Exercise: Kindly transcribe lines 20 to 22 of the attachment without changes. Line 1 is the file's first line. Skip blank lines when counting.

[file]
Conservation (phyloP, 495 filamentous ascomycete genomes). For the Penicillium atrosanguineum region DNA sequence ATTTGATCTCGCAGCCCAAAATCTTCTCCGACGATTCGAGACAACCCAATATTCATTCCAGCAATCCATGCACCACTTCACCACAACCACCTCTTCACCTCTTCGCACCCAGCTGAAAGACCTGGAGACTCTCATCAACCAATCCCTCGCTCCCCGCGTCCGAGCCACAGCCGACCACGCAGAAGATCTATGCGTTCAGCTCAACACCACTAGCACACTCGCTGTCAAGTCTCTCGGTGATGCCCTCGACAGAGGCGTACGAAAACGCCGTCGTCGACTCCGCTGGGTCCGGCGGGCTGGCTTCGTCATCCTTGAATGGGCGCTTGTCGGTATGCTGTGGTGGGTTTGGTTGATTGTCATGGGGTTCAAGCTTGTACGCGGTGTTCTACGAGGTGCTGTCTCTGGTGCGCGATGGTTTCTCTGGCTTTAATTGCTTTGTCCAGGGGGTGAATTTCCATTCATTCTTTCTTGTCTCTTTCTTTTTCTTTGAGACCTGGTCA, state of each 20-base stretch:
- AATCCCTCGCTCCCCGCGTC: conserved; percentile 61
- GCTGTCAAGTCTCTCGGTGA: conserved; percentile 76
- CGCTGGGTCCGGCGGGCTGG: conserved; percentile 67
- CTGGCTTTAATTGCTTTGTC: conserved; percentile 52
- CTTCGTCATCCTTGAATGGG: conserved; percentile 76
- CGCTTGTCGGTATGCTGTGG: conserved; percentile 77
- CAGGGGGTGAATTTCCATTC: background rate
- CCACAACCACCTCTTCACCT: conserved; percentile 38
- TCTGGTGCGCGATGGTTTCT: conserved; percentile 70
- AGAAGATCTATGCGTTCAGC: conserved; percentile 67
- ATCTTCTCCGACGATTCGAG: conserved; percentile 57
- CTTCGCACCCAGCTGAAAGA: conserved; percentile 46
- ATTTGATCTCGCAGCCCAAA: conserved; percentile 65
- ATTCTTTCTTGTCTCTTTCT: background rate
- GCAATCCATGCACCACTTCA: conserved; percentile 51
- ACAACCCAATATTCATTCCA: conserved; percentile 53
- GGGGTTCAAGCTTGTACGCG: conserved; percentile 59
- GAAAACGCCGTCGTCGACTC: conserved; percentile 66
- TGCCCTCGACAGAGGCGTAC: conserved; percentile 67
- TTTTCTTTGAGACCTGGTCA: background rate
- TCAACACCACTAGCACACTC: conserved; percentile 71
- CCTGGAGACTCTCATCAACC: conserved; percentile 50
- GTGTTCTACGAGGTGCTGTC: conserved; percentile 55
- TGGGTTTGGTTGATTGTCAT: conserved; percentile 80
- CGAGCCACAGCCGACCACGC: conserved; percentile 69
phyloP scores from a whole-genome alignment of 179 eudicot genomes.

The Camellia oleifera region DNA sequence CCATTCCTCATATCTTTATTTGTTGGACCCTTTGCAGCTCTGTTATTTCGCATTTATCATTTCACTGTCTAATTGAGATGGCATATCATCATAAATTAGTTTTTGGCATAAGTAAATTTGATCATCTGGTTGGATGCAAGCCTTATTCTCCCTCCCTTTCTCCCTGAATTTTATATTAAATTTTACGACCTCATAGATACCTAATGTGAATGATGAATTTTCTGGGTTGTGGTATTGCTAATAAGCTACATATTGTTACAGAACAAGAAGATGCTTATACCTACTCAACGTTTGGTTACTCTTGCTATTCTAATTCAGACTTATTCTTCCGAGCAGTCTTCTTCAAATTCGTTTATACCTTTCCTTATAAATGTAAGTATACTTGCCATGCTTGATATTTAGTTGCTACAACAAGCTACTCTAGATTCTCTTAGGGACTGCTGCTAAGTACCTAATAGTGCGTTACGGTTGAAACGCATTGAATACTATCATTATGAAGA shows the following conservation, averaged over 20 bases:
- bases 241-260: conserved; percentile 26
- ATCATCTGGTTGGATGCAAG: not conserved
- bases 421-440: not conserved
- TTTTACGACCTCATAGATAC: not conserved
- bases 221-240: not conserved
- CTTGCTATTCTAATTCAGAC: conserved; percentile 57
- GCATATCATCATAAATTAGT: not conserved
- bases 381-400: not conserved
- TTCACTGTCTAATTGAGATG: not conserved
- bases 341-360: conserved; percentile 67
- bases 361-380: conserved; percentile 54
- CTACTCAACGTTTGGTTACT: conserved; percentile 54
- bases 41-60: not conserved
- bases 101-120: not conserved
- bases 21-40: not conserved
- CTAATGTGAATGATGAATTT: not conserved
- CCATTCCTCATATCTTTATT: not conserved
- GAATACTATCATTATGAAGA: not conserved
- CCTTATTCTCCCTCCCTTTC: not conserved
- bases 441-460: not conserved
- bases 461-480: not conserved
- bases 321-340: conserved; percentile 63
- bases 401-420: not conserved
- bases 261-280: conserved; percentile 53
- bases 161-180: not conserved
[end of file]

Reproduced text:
- TGCCCTCGACAGAGGCGTAC: conserved; percentile 67
- TTTTCTTTGAGACCTGGTCA: background rate
- TCAACACCACTAGCACACTC: conserved; percentile 71